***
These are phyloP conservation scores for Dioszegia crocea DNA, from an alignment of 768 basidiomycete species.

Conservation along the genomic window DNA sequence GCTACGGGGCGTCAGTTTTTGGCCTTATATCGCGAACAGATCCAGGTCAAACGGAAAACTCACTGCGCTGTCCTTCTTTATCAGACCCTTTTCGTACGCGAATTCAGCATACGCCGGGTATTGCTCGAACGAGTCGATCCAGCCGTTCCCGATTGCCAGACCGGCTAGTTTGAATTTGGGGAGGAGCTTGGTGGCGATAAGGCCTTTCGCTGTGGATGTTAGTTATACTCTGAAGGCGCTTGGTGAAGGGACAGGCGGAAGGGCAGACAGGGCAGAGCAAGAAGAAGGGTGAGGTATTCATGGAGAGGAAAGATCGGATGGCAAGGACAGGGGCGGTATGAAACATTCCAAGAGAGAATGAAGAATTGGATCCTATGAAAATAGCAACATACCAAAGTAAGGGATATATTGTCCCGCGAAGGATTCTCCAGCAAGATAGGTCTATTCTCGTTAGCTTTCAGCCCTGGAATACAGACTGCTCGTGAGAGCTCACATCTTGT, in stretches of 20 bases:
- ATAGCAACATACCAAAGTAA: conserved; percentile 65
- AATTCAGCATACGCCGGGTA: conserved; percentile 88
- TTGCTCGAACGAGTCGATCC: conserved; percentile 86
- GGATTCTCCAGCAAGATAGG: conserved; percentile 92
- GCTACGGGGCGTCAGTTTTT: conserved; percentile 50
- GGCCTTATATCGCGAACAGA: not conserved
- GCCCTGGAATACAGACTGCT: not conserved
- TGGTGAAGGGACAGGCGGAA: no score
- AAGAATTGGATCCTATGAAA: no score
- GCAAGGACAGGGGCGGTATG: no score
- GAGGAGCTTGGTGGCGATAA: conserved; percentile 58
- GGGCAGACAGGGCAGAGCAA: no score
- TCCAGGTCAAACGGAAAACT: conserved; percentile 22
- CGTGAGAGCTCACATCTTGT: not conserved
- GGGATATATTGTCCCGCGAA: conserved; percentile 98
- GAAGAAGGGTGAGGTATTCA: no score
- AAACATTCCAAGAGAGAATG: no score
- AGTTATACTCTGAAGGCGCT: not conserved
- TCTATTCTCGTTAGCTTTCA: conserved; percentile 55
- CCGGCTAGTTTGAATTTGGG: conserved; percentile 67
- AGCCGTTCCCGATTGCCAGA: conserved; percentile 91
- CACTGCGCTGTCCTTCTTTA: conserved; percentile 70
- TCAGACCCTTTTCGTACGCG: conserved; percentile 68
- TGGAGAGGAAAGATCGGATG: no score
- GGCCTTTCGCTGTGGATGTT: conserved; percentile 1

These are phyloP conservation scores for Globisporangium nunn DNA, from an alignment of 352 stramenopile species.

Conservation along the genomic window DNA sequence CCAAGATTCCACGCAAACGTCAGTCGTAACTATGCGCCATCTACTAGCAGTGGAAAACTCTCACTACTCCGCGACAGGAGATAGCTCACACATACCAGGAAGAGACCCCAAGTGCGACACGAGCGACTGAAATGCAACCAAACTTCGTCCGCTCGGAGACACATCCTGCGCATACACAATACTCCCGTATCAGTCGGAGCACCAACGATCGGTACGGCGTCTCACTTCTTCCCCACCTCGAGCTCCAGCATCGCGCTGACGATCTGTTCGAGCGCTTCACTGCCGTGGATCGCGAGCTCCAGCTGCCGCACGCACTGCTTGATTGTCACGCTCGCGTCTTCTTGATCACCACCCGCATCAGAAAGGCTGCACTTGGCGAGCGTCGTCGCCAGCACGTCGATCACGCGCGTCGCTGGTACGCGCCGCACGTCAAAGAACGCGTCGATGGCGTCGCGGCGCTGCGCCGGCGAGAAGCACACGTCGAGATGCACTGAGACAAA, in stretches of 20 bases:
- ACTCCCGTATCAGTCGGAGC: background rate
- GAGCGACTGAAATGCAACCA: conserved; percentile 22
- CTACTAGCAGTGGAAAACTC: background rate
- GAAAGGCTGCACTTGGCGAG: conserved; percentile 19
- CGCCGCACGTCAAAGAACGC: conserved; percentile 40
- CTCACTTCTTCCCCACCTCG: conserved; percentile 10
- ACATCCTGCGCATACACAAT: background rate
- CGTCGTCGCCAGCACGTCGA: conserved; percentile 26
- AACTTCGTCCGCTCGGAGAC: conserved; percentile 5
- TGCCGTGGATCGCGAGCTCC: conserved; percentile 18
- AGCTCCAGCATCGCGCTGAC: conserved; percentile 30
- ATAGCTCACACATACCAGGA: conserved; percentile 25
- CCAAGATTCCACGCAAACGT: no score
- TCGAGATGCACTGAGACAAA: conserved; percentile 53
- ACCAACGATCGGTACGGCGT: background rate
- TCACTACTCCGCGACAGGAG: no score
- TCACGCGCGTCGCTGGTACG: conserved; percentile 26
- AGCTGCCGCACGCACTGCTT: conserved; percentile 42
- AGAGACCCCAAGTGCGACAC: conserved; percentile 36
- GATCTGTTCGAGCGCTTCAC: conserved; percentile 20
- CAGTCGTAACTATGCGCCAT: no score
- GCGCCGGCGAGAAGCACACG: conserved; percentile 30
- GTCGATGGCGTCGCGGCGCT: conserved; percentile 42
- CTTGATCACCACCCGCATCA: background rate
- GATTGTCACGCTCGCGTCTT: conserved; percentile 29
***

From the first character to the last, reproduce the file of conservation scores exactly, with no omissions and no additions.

These are phyloP conservation scores for Dioszegia crocea DNA, from an alignment of 768 basidiomycete species.

Conservation along the genomic window DNA sequence GCTACGGGGCGTCAGTTTTTGGCCTTATATCGCGAACAGATCCAGGTCAAACGGAAAACTCACTGCGCTGTCCTTCTTTATCAGACCCTTTTCGTACGCGAATTCAGCATACGCCGGGTATTGCTCGAACGAGTCGATCCAGCCGTTCCCGATTGCCAGACCGGCTAGTTTGAATTTGGGGAGGAGCTTGGTGGCGATAAGGCCTTTCGCTGTGGATGTTAGTTATACTCTGAAGGCGCTTGGTGAAGGGACAGGCGGAAGGGCAGACAGGGCAGAGCAAGAAGAAGGGTGAGGTATTCATGGAGAGGAAAGATCGGATGGCAAGGACAGGGGCGGTATGAAACATTCCAAGAGAGAATGAAGAATTGGATCCTATGAAAATAGCAACATACCAAAGTAAGGGATATATTGTCCCGCGAAGGATTCTCCAGCAAGATAGGTCTATTCTCGTTAGCTTTCAGCCCTGGAATACAGACTGCTCGTGAGAGCTCACATCTTGT, in stretches of 20 bases:
- ATAGCAACATACCAAAGTAA: conserved; percentile 65
- AATTCAGCATACGCCGGGTA: conserved; percentile 88
- TTGCTCGAACGAGTCGATCC: conserved; percentile 86
- GGATTCTCCAGCAAGATAGG: conserved; percentile 92
- GCTACGGGGCGTCAGTTTTT: conserved; percentile 50
- GGCCTTATATCGCGAACAGA: not conserved
- GCCCTGGAATACAGACTGCT: not conserved
- TGGTGAAGGGACAGGCGGAA: no score
- AAGAATTGGATCCTATGAAA: no score
- GCAAGGACAGGGGCGGTATG: no score
- GAGGAGCTTGGTGGCGATAA: conserved; percentile 58
- GGGCAGACAGGGCAGAGCAA: no score
- TCCAGGTCAAACGGAAAACT: conserved; percentile 22
- CGTGAGAGCTCACATCTTGT: not conserved
- GGGATATATTGTCCCGCGAA: conserved; percentile 98
- GAAGAAGGGTGAGGTATTCA: no score
- AAACATTCCAAGAGAGAATG: no score
- AGTTATACTCTGAAGGCGCT: not conserved
- TCTATTCTCGTTAGCTTTCA: conserved; percentile 55
- CCGGCTAGTTTGAATTTGGG: conserved; percentile 67
- AGCCGTTCCCGATTGCCAGA: conserved; percentile 91
- CACTGCGCTGTCCTTCTTTA: conserved; percentile 70
- TCAGACCCTTTTCGTACGCG: conserved; percentile 68
- TGGAGAGGAAAGATCGGATG: no score
- GGCCTTTCGCTGTGGATGTT: conserved; percentile 1

These are phyloP conservation scores for Globisporangium nunn DNA, from an alignment of 352 stramenopile species.

Conservation along the genomic window DNA sequence CCAAGATTCCACGCAAACGTCAGTCGTAACTATGCGCCATCTACTAGCAGTGGAAAACTCTCACTACTCCGCGACAGGAGATAGCTCACACATACCAGGAAGAGACCCCAAGTGCGACACGAGCGACTGAAATGCAACCAAACTTCGTCCGCTCGGAGACACATCCTGCGCATACACAATACTCCCGTATCAGTCGGAGCACCAACGATCGGTACGGCGTCTCACTTCTTCCCCACCTCGAGCTCCAGCATCGCGCTGACGATCTGTTCGAGCGCTTCACTGCCGTGGATCGCGAGCTCCAGCTGCCGCACGCACTGCTTGATTGTCACGCTCGCGTCTTCTTGATCACCACCCGCATCAGAAAGGCTGCACTTGGCGAGCGTCGTCGCCAGCACGTCGATCACGCGCGTCGCTGGTACGCGCCGCACGTCAAAGAACGCGTCGATGGCGTCGCGGCGCTGCGCCGGCGAGAAGCACACGTCGAGATGCACTGAGACAAA, in stretches of 20 bases:
- ACTCCCGTATCAGTCGGAGC: background rate
- GAGCGACTGAAATGCAACCA: conserved; percentile 22
- CTACTAGCAGTGGAAAACTC: background rate
- GAAAGGCTGCACTTGGCGAG: conserved; percentile 19
- CGCCGCACGTCAAAGAACGC: conserved; percentile 40
- CTCACTTCTTCCCCACCTCG: conserved; percentile 10
- ACATCCTGCGCATACACAAT: background rate
- CGTCGTCGCCAGCACGTCGA: conserved; percentile 26
- AACTTCGTCCGCTCGGAGAC: conserved; percentile 5
- TGCCGTGGATCGCGAGCTCC: conserved; percentile 18
- AGCTCCAGCATCGCGCTGAC: conserved; percentile 30
- ATAGCTCACACATACCAGGA: conserved; percentile 25
- CCAAGATTCCACGCAAACGT: no score
- TCGAGATGCACTGAGACAAA: conserved; percentile 53
- ACCAACGATCGGTACGGCGT: background rate
- TCACTACTCCGCGACAGGAG: no score
- TCACGCGCGTCGCTGGTACG: conserved; percentile 26
- AGCTGCCGCACGCACTGCTT: conserved; percentile 42
- AGAGACCCCAAGTGCGACAC: conserved; percentile 36
- GATCTGTTCGAGCGCTTCAC: conserved; percentile 20
- CAGTCGTAACTATGCGCCAT: no score
- GCGCCGGCGAGAAGCACACG: conserved; percentile 30
- GTCGATGGCGTCGCGGCGCT: conserved; percentile 42
- CTTGATCACCACCCGCATCA: background rate
- GATTGTCACGCTCGCGTCTT: conserved; percentile 29